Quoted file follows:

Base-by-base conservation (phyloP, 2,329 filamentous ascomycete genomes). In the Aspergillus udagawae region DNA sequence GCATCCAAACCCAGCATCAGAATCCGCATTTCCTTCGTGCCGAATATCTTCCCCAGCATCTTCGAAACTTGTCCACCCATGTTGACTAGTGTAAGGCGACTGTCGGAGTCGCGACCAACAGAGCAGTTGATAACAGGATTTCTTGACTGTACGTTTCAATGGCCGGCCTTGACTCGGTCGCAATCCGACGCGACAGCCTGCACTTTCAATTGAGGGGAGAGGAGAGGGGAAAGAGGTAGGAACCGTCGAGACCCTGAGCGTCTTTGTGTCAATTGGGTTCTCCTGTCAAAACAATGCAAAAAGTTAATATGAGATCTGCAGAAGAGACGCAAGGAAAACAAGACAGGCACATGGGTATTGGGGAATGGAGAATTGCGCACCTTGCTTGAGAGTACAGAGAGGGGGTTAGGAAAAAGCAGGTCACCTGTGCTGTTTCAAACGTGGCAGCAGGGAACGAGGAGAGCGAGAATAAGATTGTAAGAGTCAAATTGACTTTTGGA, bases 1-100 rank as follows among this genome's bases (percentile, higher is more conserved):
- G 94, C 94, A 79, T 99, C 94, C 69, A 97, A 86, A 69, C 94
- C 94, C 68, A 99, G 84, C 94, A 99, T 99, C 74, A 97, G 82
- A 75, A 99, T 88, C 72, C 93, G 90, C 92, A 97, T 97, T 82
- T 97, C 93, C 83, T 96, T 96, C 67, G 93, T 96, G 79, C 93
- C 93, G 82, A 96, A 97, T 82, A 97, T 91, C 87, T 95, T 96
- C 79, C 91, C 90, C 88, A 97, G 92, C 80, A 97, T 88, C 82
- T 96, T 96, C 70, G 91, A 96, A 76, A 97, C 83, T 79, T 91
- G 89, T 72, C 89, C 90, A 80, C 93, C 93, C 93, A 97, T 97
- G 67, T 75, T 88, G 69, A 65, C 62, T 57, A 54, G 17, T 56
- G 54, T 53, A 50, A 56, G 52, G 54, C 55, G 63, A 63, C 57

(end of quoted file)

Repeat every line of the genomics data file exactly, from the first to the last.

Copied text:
Base-by-base conservation (phyloP, 2,329 filamentous ascomycete genomes). In the Aspergillus udagawae region DNA sequence GCATCCAAACCCAGCATCAGAATCCGCATTTCCTTCGTGCCGAATATCTTCCCCAGCATCTTCGAAACTTGTCCACCCATGTTGACTAGTGTAAGGCGACTGTCGGAGTCGCGACCAACAGAGCAGTTGATAACAGGATTTCTTGACTGTACGTTTCAATGGCCGGCCTTGACTCGGTCGCAATCCGACGCGACAGCCTGCACTTTCAATTGAGGGGAGAGGAGAGGGGAAAGAGGTAGGAACCGTCGAGACCCTGAGCGTCTTTGTGTCAATTGGGTTCTCCTGTCAAAACAATGCAAAAAGTTAATATGAGATCTGCAGAAGAGACGCAAGGAAAACAAGACAGGCACATGGGTATTGGGGAATGGAGAATTGCGCACCTTGCTTGAGAGTACAGAGAGGGGGTTAGGAAAAAGCAGGTCACCTGTGCTGTTTCAAACGTGGCAGCAGGGAACGAGGAGAGCGAGAATAAGATTGTAAGAGTCAAATTGACTTTTGGA, bases 1-100 rank as follows among this genome's bases (percentile, higher is more conserved):
- G 94, C 94, A 79, T 99, C 94, C 69, A 97, A 86, A 69, C 94
- C 94, C 68, A 99, G 84, C 94, A 99, T 99, C 74, A 97, G 82
- A 75, A 99, T 88, C 72, C 93, G 90, C 92, A 97, T 97, T 82
- T 97, C 93, C 83, T 96, T 96, C 67, G 93, T 96, G 79, C 93
- C 93, G 82, A 96, A 97, T 82, A 97, T 91, C 87, T 95, T 96
- C 79, C 91, C 90, C 88, A 97, G 92, C 80, A 97, T 88, C 82
- T 96, T 96, C 70, G 91, A 96, A 76, A 97, C 83, T 79, T 91
- G 89, T 72, C 89, C 90, A 80, C 93, C 93, C 93, A 97, T 97
- G 67, T 75, T 88, G 69, A 65, C 62, T 57, A 54, G 17, T 56
- G 54, T 53, A 50, A 56, G 52, G 54, C 55, G 63, A 63, C 57